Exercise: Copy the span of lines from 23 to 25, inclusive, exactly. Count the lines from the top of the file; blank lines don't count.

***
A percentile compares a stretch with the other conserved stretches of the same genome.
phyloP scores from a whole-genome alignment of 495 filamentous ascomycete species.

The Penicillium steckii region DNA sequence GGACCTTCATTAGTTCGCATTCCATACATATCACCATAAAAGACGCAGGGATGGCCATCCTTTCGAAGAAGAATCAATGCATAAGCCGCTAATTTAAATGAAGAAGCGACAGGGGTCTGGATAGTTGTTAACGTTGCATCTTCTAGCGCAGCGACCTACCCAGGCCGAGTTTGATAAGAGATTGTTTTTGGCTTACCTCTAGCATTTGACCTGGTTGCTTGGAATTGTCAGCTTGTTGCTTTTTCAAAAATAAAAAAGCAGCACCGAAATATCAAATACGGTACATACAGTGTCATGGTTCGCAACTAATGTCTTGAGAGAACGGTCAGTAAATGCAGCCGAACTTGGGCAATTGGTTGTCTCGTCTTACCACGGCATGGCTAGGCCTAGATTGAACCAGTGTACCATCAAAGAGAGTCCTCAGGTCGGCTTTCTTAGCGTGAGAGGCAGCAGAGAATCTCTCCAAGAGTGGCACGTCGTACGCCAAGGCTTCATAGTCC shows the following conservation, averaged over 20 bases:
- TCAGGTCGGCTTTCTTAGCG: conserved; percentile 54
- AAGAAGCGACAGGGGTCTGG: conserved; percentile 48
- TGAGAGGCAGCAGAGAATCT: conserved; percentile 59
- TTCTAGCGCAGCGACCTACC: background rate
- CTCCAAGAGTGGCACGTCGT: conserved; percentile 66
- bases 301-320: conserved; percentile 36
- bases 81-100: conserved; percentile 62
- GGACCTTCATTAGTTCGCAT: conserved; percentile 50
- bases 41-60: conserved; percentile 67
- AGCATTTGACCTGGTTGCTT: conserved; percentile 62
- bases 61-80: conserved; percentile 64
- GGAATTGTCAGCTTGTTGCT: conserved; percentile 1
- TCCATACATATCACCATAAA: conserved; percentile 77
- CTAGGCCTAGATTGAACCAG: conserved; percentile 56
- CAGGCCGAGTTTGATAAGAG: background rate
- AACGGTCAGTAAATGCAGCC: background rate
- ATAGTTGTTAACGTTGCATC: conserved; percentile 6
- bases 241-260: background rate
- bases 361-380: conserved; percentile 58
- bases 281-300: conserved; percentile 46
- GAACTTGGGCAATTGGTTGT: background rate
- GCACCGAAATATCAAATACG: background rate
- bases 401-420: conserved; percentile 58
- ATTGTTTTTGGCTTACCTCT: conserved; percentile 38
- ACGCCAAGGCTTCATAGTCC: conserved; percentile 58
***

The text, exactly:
- bases 281-300: conserved; percentile 46
- GAACTTGGGCAATTGGTTGT: background rate
- GCACCGAAATATCAAATACG: background rate